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MythBlast | Mythic Play

BY Leigh Melander July 11, 2017

When I first was drawn to myth, it was through play. My sisters and I, nerdily passionate children of academics, spent a lot of time playing “Greek Gods and Goddesses” in a father-made fort in our suburban back yard in Pennsylvania.

Armed with D’Aulaires’ Book of Greek Myths, we developed elaborate story lines based on myths that most intrigued us, in what was, as I think about it, a rather intuitive form of fan fiction. Not content simply to re-enact the stories from the book, we invented new adventures for our favorite divinities, each more far-flung and impossible than the last.

One sister was almost always Artemis. The other, Persephone.  I most often cast myself as Demeter, drawn by the power of growing things, of abundance, and perhaps, a bit of authority over my younger sister. Those archetypes have rolled through all three of our lives in rather fascinating ways. (Though I no longer have any fantasies that I hold any authority over sisters, mythic or otherwise.) Even as fairly young children, we were drawn to those qualities that would lead us through the rest of our lives, metaphorically and even, at times, metaphysically.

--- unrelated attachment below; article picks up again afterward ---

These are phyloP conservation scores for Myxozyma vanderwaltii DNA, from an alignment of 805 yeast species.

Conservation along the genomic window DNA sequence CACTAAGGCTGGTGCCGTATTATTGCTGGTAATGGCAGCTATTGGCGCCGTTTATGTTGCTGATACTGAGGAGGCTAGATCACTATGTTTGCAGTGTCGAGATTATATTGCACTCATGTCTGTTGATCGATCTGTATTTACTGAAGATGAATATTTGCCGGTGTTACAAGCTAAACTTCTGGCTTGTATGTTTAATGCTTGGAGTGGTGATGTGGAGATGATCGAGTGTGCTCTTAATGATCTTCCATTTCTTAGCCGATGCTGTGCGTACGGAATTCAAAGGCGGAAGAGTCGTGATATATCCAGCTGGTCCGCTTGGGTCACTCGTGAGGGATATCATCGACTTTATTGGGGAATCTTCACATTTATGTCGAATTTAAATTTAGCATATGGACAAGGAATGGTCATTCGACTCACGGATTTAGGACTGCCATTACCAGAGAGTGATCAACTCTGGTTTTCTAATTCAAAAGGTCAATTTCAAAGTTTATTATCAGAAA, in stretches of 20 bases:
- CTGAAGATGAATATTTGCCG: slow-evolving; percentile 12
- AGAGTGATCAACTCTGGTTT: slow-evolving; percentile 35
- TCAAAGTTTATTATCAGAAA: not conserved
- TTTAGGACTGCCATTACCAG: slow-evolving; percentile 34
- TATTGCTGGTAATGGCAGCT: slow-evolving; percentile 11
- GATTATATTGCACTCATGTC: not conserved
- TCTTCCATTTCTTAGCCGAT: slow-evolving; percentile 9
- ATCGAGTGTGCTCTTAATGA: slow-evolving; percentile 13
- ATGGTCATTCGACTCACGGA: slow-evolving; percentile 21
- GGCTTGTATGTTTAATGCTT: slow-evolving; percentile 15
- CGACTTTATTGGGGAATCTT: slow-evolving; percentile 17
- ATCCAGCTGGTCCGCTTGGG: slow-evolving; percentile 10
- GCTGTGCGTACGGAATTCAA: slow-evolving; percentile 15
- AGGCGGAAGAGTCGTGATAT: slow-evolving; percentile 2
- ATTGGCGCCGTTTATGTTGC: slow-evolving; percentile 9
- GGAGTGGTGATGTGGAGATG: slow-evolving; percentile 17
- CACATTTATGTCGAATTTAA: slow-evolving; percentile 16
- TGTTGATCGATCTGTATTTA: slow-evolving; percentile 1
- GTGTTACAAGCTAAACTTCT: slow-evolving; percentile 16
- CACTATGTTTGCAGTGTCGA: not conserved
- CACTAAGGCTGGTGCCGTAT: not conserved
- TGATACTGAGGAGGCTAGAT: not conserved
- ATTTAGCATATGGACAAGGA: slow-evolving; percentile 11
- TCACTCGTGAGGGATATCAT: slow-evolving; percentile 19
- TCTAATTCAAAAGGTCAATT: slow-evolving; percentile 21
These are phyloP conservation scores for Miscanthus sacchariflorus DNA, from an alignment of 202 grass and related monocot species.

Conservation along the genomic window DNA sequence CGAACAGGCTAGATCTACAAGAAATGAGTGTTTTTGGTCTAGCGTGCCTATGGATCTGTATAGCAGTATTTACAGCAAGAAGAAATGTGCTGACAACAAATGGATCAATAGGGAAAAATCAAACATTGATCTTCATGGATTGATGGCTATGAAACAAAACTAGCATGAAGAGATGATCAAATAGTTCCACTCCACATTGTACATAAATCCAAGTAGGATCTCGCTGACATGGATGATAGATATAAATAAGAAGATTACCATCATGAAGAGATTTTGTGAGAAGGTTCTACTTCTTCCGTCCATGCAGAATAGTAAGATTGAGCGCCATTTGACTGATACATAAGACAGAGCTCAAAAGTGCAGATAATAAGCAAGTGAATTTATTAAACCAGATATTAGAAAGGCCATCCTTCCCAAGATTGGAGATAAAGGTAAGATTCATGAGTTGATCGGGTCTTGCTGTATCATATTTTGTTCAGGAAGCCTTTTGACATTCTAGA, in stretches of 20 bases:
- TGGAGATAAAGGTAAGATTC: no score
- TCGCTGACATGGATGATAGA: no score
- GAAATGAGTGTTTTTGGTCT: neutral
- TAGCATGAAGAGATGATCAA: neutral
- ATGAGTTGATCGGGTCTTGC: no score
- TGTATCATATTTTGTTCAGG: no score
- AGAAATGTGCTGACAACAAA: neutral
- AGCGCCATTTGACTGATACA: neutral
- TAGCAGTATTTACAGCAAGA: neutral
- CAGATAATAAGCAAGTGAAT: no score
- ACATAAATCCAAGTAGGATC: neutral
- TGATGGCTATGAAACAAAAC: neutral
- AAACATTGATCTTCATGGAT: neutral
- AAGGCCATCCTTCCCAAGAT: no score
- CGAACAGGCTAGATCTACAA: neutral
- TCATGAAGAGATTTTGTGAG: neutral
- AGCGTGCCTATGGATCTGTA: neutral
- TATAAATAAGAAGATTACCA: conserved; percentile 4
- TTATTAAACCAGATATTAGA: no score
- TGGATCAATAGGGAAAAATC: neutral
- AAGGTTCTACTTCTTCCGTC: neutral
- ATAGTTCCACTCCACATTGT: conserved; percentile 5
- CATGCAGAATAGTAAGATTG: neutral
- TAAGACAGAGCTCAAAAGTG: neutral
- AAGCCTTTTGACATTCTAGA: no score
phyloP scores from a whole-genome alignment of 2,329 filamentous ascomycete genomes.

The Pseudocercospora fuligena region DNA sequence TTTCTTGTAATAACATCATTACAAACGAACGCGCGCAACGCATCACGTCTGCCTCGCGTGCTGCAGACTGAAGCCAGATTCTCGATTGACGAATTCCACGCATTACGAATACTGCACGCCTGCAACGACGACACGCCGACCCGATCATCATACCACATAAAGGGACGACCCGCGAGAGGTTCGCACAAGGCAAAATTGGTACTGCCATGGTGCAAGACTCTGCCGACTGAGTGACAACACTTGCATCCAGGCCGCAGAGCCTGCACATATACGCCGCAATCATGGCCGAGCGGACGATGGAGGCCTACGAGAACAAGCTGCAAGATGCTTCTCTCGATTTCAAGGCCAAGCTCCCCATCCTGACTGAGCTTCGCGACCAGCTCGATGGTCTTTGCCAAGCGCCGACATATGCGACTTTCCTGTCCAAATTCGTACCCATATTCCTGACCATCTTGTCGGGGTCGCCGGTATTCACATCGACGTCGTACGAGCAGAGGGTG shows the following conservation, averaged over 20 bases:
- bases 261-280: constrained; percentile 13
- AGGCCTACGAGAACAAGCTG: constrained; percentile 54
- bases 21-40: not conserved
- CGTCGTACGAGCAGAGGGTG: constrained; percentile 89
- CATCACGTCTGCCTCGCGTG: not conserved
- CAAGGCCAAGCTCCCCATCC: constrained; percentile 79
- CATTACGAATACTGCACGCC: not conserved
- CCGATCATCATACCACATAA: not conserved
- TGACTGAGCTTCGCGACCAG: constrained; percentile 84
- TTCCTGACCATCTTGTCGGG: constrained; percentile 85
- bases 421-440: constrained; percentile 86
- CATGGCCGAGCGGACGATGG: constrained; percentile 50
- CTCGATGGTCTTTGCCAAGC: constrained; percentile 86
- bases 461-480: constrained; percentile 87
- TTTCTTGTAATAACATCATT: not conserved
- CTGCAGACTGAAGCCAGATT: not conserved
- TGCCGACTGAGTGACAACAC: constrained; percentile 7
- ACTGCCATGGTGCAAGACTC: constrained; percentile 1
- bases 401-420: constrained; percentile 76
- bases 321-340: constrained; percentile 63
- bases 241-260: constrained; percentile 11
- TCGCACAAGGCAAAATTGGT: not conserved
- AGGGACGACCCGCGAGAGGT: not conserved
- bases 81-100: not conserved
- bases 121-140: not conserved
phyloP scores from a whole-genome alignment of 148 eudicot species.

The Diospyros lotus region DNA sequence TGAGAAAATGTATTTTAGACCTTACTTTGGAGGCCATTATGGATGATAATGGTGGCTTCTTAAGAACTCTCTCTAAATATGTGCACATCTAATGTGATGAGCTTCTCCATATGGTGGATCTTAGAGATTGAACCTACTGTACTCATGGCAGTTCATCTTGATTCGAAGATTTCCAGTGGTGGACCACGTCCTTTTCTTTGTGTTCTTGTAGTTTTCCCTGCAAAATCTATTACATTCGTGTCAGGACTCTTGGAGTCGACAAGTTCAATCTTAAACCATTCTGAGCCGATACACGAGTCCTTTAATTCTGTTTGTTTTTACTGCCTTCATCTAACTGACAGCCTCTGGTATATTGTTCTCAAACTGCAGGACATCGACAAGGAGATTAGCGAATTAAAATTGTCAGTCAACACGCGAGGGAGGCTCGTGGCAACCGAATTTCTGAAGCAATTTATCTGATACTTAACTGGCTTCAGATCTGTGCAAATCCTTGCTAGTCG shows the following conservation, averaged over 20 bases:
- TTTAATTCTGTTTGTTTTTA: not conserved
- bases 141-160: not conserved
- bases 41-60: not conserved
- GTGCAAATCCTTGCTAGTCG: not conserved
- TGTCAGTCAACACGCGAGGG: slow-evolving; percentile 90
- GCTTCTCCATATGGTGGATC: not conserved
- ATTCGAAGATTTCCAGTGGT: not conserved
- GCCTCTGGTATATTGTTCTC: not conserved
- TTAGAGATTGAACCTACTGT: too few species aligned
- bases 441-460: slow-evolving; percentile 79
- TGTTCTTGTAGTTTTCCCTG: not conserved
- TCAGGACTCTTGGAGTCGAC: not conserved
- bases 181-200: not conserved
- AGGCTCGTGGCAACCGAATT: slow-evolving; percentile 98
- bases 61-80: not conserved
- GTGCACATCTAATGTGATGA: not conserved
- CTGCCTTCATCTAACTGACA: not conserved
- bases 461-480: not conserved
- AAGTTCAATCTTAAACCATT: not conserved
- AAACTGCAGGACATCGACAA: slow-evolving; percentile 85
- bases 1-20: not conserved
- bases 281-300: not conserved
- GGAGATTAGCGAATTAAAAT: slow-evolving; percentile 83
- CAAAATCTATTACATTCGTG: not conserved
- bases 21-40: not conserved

While we probably were the only kids in our neighborhood living into that particular set of characters and storylines, we were hardly alone in breathing life into our make-believe. And, I think, we were tapping into a deeply human instinct to make myth come alive through play.

In The Historical Development of Mythology, Campbell writes:

We all know the convention, surely! It is a primary, spontaneous device of childhood: a magical device, by which the world can be transformed from banality to magic in a trice. And its inevitability in childhood is one of those universal characteristics of man that unite us in one family. It is a primary datum, consequently, of the science of myth, which is concerned precisely with the phenomenon of self-induced belief. (p. 36)

Play is, perhaps, the clearest way not only to conjure that magic and banish banality, but, is, I am increasingly convinced, one of the most powerful paths into the heart of myth. Campbell thinks that ritual play, ritual make-believe, brings us into the heart of the metaphysics of myth. I think he’s right.

You can read more about Campbell’s ideas about how play opens up myth in The Historical Development of Mythology, now available as an eSingle download for only 99 cents. 

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